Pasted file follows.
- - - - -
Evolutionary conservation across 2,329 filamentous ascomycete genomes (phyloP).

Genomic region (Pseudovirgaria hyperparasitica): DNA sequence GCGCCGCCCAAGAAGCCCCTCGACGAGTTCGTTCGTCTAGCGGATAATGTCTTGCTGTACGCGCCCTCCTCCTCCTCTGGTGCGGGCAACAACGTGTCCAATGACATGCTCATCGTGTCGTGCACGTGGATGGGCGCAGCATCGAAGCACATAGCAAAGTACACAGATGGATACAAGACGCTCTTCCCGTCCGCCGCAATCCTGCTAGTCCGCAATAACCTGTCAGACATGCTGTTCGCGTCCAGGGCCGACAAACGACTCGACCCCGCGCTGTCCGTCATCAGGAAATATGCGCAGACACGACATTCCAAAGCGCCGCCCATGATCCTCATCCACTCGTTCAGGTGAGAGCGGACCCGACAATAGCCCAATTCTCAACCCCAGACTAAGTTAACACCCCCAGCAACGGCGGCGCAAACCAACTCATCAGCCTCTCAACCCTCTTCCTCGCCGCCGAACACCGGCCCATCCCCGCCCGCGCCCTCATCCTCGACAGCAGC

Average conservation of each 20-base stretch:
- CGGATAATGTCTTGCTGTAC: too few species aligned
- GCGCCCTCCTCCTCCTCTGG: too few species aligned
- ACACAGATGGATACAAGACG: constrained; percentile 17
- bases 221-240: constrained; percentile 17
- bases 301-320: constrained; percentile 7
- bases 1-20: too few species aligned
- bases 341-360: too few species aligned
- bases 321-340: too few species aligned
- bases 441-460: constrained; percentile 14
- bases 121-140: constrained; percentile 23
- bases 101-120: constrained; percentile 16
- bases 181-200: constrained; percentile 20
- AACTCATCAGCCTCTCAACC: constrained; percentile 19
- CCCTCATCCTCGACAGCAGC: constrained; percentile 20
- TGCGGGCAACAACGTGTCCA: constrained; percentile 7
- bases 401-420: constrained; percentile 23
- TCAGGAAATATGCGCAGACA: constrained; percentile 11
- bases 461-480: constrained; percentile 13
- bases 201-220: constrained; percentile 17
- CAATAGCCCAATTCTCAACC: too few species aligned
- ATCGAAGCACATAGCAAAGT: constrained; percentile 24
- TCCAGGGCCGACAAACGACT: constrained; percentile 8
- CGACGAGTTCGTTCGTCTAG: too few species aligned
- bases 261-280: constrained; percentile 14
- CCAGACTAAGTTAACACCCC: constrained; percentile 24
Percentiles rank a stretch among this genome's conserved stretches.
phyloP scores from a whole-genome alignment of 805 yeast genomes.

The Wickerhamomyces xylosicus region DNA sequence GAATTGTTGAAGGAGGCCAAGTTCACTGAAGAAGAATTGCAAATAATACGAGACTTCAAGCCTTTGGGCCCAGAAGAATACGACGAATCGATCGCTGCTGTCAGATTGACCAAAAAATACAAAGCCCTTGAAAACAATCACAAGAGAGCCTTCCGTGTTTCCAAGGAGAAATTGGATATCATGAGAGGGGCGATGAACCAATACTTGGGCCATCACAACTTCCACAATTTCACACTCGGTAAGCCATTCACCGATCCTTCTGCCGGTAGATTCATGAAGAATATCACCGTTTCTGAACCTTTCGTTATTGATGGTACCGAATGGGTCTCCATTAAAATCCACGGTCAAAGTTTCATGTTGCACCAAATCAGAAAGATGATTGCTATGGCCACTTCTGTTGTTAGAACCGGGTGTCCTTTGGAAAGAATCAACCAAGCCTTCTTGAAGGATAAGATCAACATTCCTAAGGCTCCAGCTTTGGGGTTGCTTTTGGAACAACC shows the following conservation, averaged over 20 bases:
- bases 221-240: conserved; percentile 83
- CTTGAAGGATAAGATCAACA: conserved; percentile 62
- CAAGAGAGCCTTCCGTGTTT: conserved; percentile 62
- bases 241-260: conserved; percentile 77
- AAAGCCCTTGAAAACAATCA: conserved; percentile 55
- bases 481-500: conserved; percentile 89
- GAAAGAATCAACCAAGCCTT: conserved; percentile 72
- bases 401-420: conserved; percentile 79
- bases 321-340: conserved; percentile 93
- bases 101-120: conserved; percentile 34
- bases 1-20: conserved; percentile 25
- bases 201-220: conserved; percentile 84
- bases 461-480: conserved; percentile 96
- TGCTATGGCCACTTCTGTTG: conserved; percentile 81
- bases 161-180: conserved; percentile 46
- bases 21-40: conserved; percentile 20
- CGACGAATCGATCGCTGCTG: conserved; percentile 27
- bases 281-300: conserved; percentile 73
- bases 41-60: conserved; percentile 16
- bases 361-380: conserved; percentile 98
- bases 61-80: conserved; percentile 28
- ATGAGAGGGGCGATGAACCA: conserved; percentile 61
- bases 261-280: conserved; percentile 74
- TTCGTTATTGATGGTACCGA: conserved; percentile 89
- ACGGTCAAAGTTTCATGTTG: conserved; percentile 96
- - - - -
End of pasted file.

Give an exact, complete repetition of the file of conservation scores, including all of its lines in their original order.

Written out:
Evolutionary conservation across 2,329 filamentous ascomycete genomes (phyloP).

Genomic region (Pseudovirgaria hyperparasitica): DNA sequence GCGCCGCCCAAGAAGCCCCTCGACGAGTTCGTTCGTCTAGCGGATAATGTCTTGCTGTACGCGCCCTCCTCCTCCTCTGGTGCGGGCAACAACGTGTCCAATGACATGCTCATCGTGTCGTGCACGTGGATGGGCGCAGCATCGAAGCACATAGCAAAGTACACAGATGGATACAAGACGCTCTTCCCGTCCGCCGCAATCCTGCTAGTCCGCAATAACCTGTCAGACATGCTGTTCGCGTCCAGGGCCGACAAACGACTCGACCCCGCGCTGTCCGTCATCAGGAAATATGCGCAGACACGACATTCCAAAGCGCCGCCCATGATCCTCATCCACTCGTTCAGGTGAGAGCGGACCCGACAATAGCCCAATTCTCAACCCCAGACTAAGTTAACACCCCCAGCAACGGCGGCGCAAACCAACTCATCAGCCTCTCAACCCTCTTCCTCGCCGCCGAACACCGGCCCATCCCCGCCCGCGCCCTCATCCTCGACAGCAGC

Average conservation of each 20-base stretch:
- CGGATAATGTCTTGCTGTAC: too few species aligned
- GCGCCCTCCTCCTCCTCTGG: too few species aligned
- ACACAGATGGATACAAGACG: constrained; percentile 17
- bases 221-240: constrained; percentile 17
- bases 301-320: constrained; percentile 7
- bases 1-20: too few species aligned
- bases 341-360: too few species aligned
- bases 321-340: too few species aligned
- bases 441-460: constrained; percentile 14
- bases 121-140: constrained; percentile 23
- bases 101-120: constrained; percentile 16
- bases 181-200: constrained; percentile 20
- AACTCATCAGCCTCTCAACC: constrained; percentile 19
- CCCTCATCCTCGACAGCAGC: constrained; percentile 20
- TGCGGGCAACAACGTGTCCA: constrained; percentile 7
- bases 401-420: constrained; percentile 23
- TCAGGAAATATGCGCAGACA: constrained; percentile 11
- bases 461-480: constrained; percentile 13
- bases 201-220: constrained; percentile 17
- CAATAGCCCAATTCTCAACC: too few species aligned
- ATCGAAGCACATAGCAAAGT: constrained; percentile 24
- TCCAGGGCCGACAAACGACT: constrained; percentile 8
- CGACGAGTTCGTTCGTCTAG: too few species aligned
- bases 261-280: constrained; percentile 14
- CCAGACTAAGTTAACACCCC: constrained; percentile 24
Percentiles rank a stretch among this genome's conserved stretches.
phyloP scores from a whole-genome alignment of 805 yeast genomes.

The Wickerhamomyces xylosicus region DNA sequence GAATTGTTGAAGGAGGCCAAGTTCACTGAAGAAGAATTGCAAATAATACGAGACTTCAAGCCTTTGGGCCCAGAAGAATACGACGAATCGATCGCTGCTGTCAGATTGACCAAAAAATACAAAGCCCTTGAAAACAATCACAAGAGAGCCTTCCGTGTTTCCAAGGAGAAATTGGATATCATGAGAGGGGCGATGAACCAATACTTGGGCCATCACAACTTCCACAATTTCACACTCGGTAAGCCATTCACCGATCCTTCTGCCGGTAGATTCATGAAGAATATCACCGTTTCTGAACCTTTCGTTATTGATGGTACCGAATGGGTCTCCATTAAAATCCACGGTCAAAGTTTCATGTTGCACCAAATCAGAAAGATGATTGCTATGGCCACTTCTGTTGTTAGAACCGGGTGTCCTTTGGAAAGAATCAACCAAGCCTTCTTGAAGGATAAGATCAACATTCCTAAGGCTCCAGCTTTGGGGTTGCTTTTGGAACAACC shows the following conservation, averaged over 20 bases:
- bases 221-240: conserved; percentile 83
- CTTGAAGGATAAGATCAACA: conserved; percentile 62
- CAAGAGAGCCTTCCGTGTTT: conserved; percentile 62
- bases 241-260: conserved; percentile 77
- AAAGCCCTTGAAAACAATCA: conserved; percentile 55
- bases 481-500: conserved; percentile 89
- GAAAGAATCAACCAAGCCTT: conserved; percentile 72
- bases 401-420: conserved; percentile 79
- bases 321-340: conserved; percentile 93
- bases 101-120: conserved; percentile 34
- bases 1-20: conserved; percentile 25
- bases 201-220: conserved; percentile 84
- bases 461-480: conserved; percentile 96
- TGCTATGGCCACTTCTGTTG: conserved; percentile 81
- bases 161-180: conserved; percentile 46
- bases 21-40: conserved; percentile 20
- CGACGAATCGATCGCTGCTG: conserved; percentile 27
- bases 281-300: conserved; percentile 73
- bases 41-60: conserved; percentile 16
- bases 361-380: conserved; percentile 98
- bases 61-80: conserved; percentile 28
- ATGAGAGGGGCGATGAACCA: conserved; percentile 61
- bases 261-280: conserved; percentile 74
- TTCGTTATTGATGGTACCGA: conserved; percentile 89
- ACGGTCAAAGTTTCATGTTG: conserved; percentile 96